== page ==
Their line of Belgian chocolates and caramels is an enticing counterpoint to the cakes of the season. "Chocolate making came to be my default", Glen says, "but it was a happy accident." He explains how he had been trained as a baker and was in fact co-owner of Grainfields in Toronto, in the 1980s. When it was sold as a corporation in 1989 one of the conditions was that Glen refrain from setting up as a competing baker within Ontario, for 5 years. As he cast about for a new metier which could give him the same joy and sense of fulfillment as baking, he turned almost as a natural reaction to making specialty chocolates and was an immediate success at the St. Lawrence Market. But, it is said, every success takes its toll and Glen and Sharon began to long for a respite from the fast pace of big city living. their eyes and hearts alighted on Paisley.

For a time they had a shop-front bakery specializing in artisinal breads. They wanted to stay small and stay local but the Fates seemed to have other plans for them. Such a focused market required a broader customer base than they had anticipated. Increasingly, they were making a name for themselves at the Collingwood Farmer's Market and specialty shows such as the CNE, One-of-a-Kind in Toronto, Sunfest in London and "Fair November" in Guelph. Sometimes it's hard to argue with destiny: the very nature of their craft was pulling them back into the bigger centres.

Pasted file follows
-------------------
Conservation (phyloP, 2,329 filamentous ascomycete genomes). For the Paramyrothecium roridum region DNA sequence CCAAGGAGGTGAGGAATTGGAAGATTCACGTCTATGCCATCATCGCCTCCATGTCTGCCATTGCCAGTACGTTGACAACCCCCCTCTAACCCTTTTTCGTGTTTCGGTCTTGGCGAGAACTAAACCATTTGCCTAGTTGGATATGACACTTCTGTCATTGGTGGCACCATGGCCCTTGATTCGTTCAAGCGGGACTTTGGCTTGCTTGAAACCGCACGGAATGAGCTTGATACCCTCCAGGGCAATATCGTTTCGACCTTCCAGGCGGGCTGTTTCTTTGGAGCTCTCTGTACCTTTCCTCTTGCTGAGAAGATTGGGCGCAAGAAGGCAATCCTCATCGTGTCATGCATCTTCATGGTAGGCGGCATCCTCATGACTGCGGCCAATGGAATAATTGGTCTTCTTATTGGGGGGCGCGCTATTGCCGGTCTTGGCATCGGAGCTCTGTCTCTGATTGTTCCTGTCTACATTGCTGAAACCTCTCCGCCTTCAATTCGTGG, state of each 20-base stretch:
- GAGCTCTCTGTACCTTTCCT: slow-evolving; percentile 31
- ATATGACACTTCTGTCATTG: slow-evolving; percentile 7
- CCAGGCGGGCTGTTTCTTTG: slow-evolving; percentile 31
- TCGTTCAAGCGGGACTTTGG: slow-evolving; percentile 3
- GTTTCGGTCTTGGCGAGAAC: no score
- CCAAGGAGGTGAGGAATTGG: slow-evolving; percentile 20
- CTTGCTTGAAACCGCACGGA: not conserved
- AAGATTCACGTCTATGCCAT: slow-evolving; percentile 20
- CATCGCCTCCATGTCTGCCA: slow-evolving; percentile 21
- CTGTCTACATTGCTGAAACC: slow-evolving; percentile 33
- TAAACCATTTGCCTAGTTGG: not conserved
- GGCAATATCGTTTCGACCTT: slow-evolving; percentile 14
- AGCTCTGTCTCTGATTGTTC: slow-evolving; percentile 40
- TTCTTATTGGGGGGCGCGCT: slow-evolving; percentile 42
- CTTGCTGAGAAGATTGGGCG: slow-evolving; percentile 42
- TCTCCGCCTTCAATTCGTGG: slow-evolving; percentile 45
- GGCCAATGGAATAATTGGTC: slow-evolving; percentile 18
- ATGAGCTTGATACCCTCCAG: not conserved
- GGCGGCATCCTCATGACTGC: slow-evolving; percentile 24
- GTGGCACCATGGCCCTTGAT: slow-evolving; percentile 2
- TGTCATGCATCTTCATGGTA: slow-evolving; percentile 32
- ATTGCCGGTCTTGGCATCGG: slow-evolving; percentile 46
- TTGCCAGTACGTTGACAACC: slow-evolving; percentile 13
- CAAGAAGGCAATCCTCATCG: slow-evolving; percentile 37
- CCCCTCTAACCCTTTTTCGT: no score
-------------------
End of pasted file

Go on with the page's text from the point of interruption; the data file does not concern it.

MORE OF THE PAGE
The customers they had gained in Paisley in the short time their shop-front was open were predictably disappointed to be losing their source of unique bread. Glen uses sourdough in all his bread recipes, not so much as a leavening agent but because it provides such a distinctive flavour - to which one can become very dependent. Facing the prospect of hacing to close the shop-front in order to return itinerantly to the bigger cities to earn their bread and butter, they were left with a dilemna: How to satisfy this craving that they had created? A stroke of genius illumined their path: why not start a Bread Club? Here's how the Bread Club works: "hard core bread lovers" can place their orders by e-mail indicating how many loaves are required. Once a month, Glen and Sharon bake the required number of loaves and inform their customers of a date and time of pick-up. Their bread freezes very well and the bonus is that everybody wins.

It is said that everything old is new again and it occurs to me that even Glen and Sharon's bread "club" is a tribute to the ancient ways of baking. In the days of old, British and European bakers would make bread in response to local demand. They would take orders from local customers and twice a week would bake to fill those orders, therein maximising their labour and the fuel required to heat their ovens.

It occurs to me, too that both Glen and Sharon are doing exactly what they are meant to be doing: two old souls returning to their original calling. They are so comfortable with their craft, that it is difficult to imagine them doing - or having ever done - anything else. They jest in a gentle self depreciating manner about their foibles; they find humour in their challenges and they remain absolutely certain that they are indeed in the right place and that they are doing what they love to do. Who can argue with sweet success?